This week, we’re proud to present a guest blog from field educator Chrisha Favors. Thanks for sharing your experience, Chrisha!
“Let children walk with Nature, let them see the beautiful blendings and communions of death and life, their joyous inseparable unity, as taught in woods and meadows, plains and mountains and streams of our blessed star, and they will learn that death is stingless indeed, and as beautiful as life.” – John Muir
All my life, I’ve known I wanted to make a difference in this world. I realized early in life that I wanted to be an educator and make a difference through teaching subjects I am passionate about. I have a Bachelor’s in Education and taught music lessons for ten years prior to teaching environmental science. I love outdoor activities like hiking, biking, gardening, traveling, (re)connecting with nature, and studying environmental science and issues in my personal time. I’ve always wanted to share my passion for the outdoors with others, and teaching environmental science seemed like a perfect avenue to segue into.
I started teaching with Laguna Canyon Foundation last year after volunteering with some of their field instructors. LCF’s education program reaches out to Title 1 schools where a high percentage of the students that attend are from low-income families. More often than not, these are kids who don’t get the chance to explore the wilderness or see representation in the outdoors. While volunteering with their educators, I got a first-hand experience on how much diversity they were bringing into the outdoors and how important that mission meant to them (and me). I was in complete awe of their environmental science programs and I knew I needed to be a part of their mission. Not only do they support biodiversity in nature, but they also promote diversity in nature through their education programs.
I’m a firm believer in diversity, inclusion, and representation in the outdoors, and LCF fosters that in their education programs. We all deserve a chance to be closer to nature. We all deserve a chance to climb through an ancient cave, learn about local fauna and flora, to realize our relationship with nature and how much it provides for us. Our socioeconomic status should not determine the contact we have with nature, but unfortunately, sometimes it does. Most of the kids on our field trips are experiencing their first time in the wilderness.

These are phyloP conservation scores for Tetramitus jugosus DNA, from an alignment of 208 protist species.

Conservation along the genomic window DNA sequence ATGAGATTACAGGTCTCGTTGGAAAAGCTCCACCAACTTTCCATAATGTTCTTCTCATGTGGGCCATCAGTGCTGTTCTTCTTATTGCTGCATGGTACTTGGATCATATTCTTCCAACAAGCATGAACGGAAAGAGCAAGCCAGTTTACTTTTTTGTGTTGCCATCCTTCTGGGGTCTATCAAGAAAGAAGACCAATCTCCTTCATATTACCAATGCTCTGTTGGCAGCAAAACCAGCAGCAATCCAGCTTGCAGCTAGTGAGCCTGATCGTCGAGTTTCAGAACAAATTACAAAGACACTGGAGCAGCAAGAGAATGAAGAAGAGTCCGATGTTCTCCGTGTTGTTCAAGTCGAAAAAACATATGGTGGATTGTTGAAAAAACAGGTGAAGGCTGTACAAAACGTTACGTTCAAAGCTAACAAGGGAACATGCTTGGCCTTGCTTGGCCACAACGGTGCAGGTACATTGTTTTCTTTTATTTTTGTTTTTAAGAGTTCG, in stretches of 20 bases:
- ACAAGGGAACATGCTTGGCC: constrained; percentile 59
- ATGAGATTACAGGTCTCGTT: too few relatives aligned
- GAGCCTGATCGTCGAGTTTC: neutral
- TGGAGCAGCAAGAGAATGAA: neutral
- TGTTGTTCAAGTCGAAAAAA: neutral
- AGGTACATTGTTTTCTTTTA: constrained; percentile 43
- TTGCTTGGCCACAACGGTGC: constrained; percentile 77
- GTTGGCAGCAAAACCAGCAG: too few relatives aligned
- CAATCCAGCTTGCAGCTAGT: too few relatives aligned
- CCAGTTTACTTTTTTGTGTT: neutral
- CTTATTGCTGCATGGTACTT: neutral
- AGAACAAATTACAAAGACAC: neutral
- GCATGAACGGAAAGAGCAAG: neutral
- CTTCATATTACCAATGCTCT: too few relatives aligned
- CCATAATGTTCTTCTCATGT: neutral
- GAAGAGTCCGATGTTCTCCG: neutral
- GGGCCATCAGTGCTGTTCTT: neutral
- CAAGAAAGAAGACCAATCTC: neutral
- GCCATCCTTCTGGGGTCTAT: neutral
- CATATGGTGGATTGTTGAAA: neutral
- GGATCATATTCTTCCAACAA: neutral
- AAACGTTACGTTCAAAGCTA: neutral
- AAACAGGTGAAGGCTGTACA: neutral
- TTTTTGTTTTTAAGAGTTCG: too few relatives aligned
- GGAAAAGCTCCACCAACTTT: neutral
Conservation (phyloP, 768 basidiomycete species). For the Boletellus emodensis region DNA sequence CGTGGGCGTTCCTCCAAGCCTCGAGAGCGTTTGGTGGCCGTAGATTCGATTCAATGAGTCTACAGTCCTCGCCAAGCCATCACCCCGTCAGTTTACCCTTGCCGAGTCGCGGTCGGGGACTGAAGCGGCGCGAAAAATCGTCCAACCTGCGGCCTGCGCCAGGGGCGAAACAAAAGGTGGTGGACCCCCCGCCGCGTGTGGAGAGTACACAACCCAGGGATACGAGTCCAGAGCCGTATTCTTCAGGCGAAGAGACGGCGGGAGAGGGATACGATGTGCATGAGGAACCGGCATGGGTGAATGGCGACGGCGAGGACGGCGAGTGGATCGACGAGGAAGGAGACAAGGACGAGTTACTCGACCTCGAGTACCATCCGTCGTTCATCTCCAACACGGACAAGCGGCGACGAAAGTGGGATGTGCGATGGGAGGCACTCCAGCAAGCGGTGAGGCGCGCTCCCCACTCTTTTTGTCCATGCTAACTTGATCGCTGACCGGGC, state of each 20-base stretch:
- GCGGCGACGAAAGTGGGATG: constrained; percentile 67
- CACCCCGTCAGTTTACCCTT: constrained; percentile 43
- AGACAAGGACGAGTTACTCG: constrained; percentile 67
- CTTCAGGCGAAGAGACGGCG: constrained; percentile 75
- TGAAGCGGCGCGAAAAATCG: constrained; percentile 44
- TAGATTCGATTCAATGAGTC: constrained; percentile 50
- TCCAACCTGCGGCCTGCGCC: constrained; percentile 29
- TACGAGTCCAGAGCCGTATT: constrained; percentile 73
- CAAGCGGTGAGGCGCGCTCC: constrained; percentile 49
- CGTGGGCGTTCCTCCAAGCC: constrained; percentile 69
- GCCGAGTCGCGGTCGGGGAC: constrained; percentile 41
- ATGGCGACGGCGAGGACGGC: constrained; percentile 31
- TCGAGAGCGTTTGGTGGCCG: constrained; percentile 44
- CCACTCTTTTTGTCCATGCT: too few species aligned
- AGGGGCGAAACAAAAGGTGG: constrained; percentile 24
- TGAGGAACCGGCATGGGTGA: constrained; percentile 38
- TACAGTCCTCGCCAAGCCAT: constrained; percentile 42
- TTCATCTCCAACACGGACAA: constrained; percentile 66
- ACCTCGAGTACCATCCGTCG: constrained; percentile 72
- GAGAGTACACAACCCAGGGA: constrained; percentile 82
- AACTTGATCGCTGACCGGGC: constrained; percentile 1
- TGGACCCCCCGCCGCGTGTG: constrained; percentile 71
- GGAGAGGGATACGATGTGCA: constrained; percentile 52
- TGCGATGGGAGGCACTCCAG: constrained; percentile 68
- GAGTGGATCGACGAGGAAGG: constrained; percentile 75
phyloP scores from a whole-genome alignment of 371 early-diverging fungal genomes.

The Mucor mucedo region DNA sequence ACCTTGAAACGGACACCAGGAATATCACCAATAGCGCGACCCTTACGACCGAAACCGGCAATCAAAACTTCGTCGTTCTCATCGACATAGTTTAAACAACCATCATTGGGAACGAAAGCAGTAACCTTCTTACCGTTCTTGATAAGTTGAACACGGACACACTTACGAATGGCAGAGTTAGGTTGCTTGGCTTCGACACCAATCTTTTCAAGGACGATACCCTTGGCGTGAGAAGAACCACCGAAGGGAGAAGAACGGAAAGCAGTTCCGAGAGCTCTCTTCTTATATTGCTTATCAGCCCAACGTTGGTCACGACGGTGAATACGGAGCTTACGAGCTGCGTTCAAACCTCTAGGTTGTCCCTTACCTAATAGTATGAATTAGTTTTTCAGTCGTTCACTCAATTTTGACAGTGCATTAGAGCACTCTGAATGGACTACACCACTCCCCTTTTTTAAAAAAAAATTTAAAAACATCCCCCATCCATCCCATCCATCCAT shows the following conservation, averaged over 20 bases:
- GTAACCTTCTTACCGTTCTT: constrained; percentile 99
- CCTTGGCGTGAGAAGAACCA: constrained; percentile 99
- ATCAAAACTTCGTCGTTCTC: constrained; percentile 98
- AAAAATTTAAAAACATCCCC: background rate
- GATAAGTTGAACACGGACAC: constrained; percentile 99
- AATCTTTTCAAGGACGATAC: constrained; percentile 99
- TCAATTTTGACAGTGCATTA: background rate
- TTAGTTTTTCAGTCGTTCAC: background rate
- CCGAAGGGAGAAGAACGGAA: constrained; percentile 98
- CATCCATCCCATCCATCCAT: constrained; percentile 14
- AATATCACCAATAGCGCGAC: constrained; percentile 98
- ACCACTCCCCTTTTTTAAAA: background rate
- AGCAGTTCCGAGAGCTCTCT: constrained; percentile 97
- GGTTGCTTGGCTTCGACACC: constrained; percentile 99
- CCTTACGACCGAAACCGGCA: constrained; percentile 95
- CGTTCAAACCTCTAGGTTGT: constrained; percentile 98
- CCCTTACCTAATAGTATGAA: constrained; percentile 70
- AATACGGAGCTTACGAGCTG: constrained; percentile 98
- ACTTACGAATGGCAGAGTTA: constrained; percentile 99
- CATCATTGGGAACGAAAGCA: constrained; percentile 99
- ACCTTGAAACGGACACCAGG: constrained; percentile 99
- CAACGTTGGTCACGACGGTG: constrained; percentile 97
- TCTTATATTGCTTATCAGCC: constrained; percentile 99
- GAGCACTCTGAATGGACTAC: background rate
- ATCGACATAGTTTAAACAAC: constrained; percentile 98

My first hike with LCF was at the Willow Staging area with a group of fourth graders. I remember the excitement for my first time leading a group of students through the wilderness. I must admit, I was a bit nervous as well! Eventually, the bus crept around the bend on Laguna Canyon Road and I heard the roar of bus exhaust pipes and chatter of eager kids. We gave our safety talk on the bus, marched the kids off the bus, put them into groups, and then headed out into the wilderness. The excitement from the students was palpable. You could see the pure joy they got from being outdoors in the coastal sage scrub habitat with the wild animals and plants. Seeing rabbits and lizards, and smelling white sage in the wild are spectacular moments for the kids! Those feelings of joy and connection in the outdoors are innate in us all, and we all need an opportunity to experience it to fully appreciate it.
We live a symbiotic relationship with nature, and teaching the young generation to be more aware of that fact is one of my key teachings. When out on the trails, I teach groups of students the NGSS standards, and in addition, I also teach the students to be future stewards of our planet (unbeknownst to the kiddos). I teach them to respect the Earth by picking up trash on the trails, admiring the creatures we see on the trail, appreciating biodiversity in the outdoors, and questioning them on why dogs aren’t allowed on the trails. We need more people who care about our planet and challenge our human practices. Our future is reliant on the youth, and I take pride in being able to teach them, spend time on the trails with them, cultivate a sense of (re)connection to nature, and play a small role in helping our future planet survive.
I’ve had such a great year teaching with LCF. Some of my favorite days are in the wilderness with the kiddos. We’ve enjoyed tidepooling days at Crystal Cove State Park, exploring caves at Willow in Laguna Coast Wilderness, field journaling at Dilley in Laguna Coast, butterfly garden walks at Aliso and Wood Canyon, and bird watching at Barbara’s Lake.
As the year winds down and we finish teaching our last field trips, I’m reminded of why I do this type of work. I’m passionate about the outdoors, and teaching environmental science gives me the opportunity to share my love of the outdoors, especially with the youth. I’ve realized over the course of my career that the more passionate I am about a subject, the more it inspires my students. My passions have been an inspiration for my work, and I’m so grateful to have the opportunity to share and inspire through education.